MARCH 29, 2009 (SUNDAY):
The local weather forecast was questionable, but the forecast at the San Juan Islands sounded good. Not counting Anacortes/Fidalgo Island, I had only previously made a couple of trips to the San Juan Islands and both of those times were to Friday Harbor/San Juan Island. I had been thinking about traveling to Orcas Island for some time, and soon after I found out the highest point (Mount Constitution) in San Juan County was located on Orcas Island I knew I wanted to go there even more than before.
On Saturday, I contacted Moran State Park to verify the Mount Constitution Road, the road leading to the summit, would be open. I was told it would be. Then, on Saturday night, I printed out the ferry schedule from online. The ferry I planned to catch left Anacortes at 8:00 AM. After a late start, I arrived in Anacortes at 8:10 AM. The next ferry scheduled to go to Orcas Island left at 10:00 AM. I figured I could either kill some time hiking a local trail nearby and then drive to the ferry dock, or just drive directly to the ferry dock and wait for the ferry there. I chose the latter option, which turned out to be the best decision I could have made. When I arrived at the ferry cashier booth, I told the woman in the booth that I realized I just missed the ferry. To confirm the next ferry to Orcas Island, I asked if the 10:00 AM ferry was still the next one traveling to that island. She looked puzzled. "What 10:00 AM ferry? The next ferry for Orcas Island leaves at 8:50 AM." I showed her the print-out of the schedule, and that is when she informed me I was taking the ferry on the first day of the Spring schedule. The official schedule I printed-out the previous day was still for the Winter schedule (because, as the booth worker put it, that schedule was not complete, yet).
I was happy I had decided to drive directly to the ferry dock, after all. The ferry left at 8:50 AM, and arrived at Orcas Island at 9:50 AM. I knew my time on the island was limited; the next ferry going to Anacortes left at 1:55 PM, and I wanted to be back home in time for dinner. Once on the island, I proceeded to drive to the north end of the island before following the main road east. When I began heading east, I passed a "Low Flying Aircraft" sign on my side of the road. I briefly stopped to take a photo of the sign, the funniest thing I had seen in some time on a trip. A while after the main road then headed south, I entered Moran State Park and turned onto Mount Constitution Road. Then, to my dismay, I found a gate shut and locked... 3.7 miles from the summit. This went against what I was told the previous day, but for once I was prepared for such an incident; I had brought my mountain bike with me.
I parked on the side of the road, just prior to the gate. Quickly realizing I had not ridden my bike in several years, I ended up pushing the bike while also carrying a 30-lb. backpack on my back. It was tedious, but still a great workout. Periodically, when the incline was not too steep, I would ride the bike to save some time. I was surprised to find another mountain biker heading down the road, and he stopped to talk with me. He informed me that 1-2" of snow was on the road after Little Summit, from essentially the halfway point between the gate and the summit of Mount Constitution. I continued up the road, and eventually reached the snowed-in parking area for Mount Constitution. As I chained my bike to a small tree, I realized I had dropped my sunglasses somewhere on the snowy road. I walked up the short trail to the summit tower, passing two men who then went into the building adjoining the parking area. I took several photos near the base of the old stone summit tower, and enjoyed the gorgeous vista from that viewpoint. This was the third Washington county highpoint I had summited, with Mount Rainier and Rattlesnake Hills being the other two.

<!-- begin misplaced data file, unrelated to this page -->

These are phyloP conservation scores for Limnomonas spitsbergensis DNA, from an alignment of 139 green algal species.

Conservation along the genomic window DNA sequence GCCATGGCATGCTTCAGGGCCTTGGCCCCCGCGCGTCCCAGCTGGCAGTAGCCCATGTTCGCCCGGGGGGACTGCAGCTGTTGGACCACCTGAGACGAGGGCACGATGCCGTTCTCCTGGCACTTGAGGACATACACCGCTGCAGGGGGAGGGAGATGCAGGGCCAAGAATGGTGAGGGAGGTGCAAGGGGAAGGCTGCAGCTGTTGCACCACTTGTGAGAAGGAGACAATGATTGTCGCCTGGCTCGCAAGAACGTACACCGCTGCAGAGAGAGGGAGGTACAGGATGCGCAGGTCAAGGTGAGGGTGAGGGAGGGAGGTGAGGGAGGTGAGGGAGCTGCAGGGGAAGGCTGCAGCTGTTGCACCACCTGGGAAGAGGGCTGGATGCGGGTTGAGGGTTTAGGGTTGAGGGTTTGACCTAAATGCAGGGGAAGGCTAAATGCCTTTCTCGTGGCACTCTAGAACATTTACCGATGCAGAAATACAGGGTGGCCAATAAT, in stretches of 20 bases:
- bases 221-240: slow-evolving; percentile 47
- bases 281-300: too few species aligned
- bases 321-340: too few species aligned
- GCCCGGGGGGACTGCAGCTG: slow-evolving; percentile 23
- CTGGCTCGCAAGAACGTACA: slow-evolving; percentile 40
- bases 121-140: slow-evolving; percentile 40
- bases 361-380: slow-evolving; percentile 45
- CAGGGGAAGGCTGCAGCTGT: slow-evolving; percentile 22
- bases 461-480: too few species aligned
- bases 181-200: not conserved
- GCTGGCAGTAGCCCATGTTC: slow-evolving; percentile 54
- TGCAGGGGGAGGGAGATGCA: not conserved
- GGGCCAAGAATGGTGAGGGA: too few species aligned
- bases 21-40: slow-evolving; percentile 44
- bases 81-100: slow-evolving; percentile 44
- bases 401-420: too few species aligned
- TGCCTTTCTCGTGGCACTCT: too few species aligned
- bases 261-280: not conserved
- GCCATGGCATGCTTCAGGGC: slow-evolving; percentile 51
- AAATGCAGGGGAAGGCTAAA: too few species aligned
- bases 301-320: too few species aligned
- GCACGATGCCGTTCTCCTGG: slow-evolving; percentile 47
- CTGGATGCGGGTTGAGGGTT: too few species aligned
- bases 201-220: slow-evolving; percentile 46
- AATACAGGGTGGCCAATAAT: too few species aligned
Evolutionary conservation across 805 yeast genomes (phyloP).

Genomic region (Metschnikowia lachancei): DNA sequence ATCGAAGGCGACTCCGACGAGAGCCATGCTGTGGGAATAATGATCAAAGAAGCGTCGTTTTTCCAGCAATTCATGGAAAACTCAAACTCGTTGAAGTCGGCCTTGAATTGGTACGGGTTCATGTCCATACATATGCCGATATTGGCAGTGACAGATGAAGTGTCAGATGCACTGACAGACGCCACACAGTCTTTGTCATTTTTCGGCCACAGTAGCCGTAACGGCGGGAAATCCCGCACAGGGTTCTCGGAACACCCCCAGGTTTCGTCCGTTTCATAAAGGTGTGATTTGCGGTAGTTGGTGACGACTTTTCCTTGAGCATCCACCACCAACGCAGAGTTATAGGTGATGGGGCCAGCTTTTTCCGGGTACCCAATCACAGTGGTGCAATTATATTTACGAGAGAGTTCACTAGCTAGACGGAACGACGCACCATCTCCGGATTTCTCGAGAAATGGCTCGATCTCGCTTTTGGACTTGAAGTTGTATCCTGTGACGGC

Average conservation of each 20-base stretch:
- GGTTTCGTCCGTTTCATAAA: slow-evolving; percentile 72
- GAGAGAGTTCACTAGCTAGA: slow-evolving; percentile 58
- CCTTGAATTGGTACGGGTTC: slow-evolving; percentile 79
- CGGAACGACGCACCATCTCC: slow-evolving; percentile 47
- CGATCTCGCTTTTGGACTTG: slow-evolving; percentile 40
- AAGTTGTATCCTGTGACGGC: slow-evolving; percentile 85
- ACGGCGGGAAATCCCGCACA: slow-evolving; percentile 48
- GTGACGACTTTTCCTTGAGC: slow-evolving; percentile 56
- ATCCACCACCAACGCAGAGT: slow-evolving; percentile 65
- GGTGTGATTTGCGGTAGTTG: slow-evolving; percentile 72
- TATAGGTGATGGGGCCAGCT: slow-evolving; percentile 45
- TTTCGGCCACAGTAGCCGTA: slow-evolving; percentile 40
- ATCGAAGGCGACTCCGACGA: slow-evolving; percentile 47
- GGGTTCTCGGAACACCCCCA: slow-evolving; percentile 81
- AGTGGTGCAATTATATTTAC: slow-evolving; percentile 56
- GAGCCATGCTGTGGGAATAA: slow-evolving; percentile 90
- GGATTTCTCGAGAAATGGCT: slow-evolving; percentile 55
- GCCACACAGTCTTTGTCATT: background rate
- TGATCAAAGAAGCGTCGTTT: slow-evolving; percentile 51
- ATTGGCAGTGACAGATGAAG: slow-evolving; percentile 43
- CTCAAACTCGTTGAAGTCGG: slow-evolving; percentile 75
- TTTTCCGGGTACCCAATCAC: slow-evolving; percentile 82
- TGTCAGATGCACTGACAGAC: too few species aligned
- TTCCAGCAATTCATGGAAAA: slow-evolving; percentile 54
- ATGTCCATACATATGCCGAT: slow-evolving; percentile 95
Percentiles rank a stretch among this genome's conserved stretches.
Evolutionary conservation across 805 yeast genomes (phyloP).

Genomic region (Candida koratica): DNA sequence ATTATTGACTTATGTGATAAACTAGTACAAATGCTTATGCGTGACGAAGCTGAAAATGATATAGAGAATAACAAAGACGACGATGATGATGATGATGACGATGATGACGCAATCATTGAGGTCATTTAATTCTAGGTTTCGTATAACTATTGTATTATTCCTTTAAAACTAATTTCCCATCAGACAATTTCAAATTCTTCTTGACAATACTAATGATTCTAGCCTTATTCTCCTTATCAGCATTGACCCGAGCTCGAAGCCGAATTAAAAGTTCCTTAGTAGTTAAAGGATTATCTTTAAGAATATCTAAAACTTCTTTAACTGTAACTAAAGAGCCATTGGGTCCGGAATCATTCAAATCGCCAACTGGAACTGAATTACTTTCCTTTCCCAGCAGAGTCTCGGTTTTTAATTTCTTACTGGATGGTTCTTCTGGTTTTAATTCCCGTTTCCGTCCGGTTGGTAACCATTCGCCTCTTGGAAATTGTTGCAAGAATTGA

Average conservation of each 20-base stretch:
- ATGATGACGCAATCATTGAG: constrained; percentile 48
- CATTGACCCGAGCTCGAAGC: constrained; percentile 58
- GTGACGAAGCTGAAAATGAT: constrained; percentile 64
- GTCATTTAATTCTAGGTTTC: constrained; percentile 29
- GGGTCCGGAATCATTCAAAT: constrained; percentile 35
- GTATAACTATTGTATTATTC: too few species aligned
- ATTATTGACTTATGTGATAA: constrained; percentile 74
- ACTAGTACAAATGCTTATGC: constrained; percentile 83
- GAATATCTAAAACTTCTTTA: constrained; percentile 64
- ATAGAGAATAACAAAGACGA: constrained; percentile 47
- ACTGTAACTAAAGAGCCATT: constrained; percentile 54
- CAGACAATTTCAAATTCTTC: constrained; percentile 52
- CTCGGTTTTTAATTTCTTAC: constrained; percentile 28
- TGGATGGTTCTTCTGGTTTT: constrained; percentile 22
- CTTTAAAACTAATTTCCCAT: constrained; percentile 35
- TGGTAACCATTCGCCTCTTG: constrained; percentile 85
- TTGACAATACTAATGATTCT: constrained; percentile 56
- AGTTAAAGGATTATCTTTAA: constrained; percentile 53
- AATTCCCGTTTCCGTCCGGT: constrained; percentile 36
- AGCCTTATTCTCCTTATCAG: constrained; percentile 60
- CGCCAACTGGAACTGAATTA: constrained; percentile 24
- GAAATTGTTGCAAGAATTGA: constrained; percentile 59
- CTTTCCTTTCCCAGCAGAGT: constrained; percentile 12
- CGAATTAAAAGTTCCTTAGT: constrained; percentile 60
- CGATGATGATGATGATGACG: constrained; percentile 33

Then I entered the stone tower and followed its spiral staircase up to the top. A man was there, looking at the neighboring metal communications tower. He told me the owner of the communications tower was planning to tear it down because of constant vandalization to it, and the three men at the summit were surveying the communications tower for a possible tear-down. I took a few more photos from the top of the summit tower, and the man politely took a few of me there. I'm really glad I took the time to visit the highest point in San Juan County; Mount Constitution has great views. I went down the tower and back to my bike, unchaining it and riding it from the parking area, looking for my missing sunglasses. About a 1/4-mile down from the parking area, I found the sunglasses laying on the snow in the middle of the road.
I then rode the bike to my next destination, Little Summit. I noticed the gate uphill from the Little Summit parking area was now closed, while during my ascent that particular gate had been open. When I arrived at the parking area for Little Summit, I was shocked to see it full of vehicles. Apparently, the park ranger open the lower gate (where I was parked) about an hour after I began my initial ascent to Mount Constitution. I chained my bike to a tree and proceeded to the top of Little Summit, once home to a wooden fire lookout tower between 1966-1988. A lot of people (mostly kids) were at the "summit" of Little Summit. The southern views from the summit were great. The water below was sparkling in the daylight, and the nearby islands looked beautiful. After taking multiple photos from Little Summit, I walked down to my bike, unchained it, and cruised down back to my car. I made it back to the ferry dock at 1:00 PM, allowing plenty of time for the 1:55 PM ferry. After having visited the island, and especially Moran State Park, I definitely plan to go back with my wife.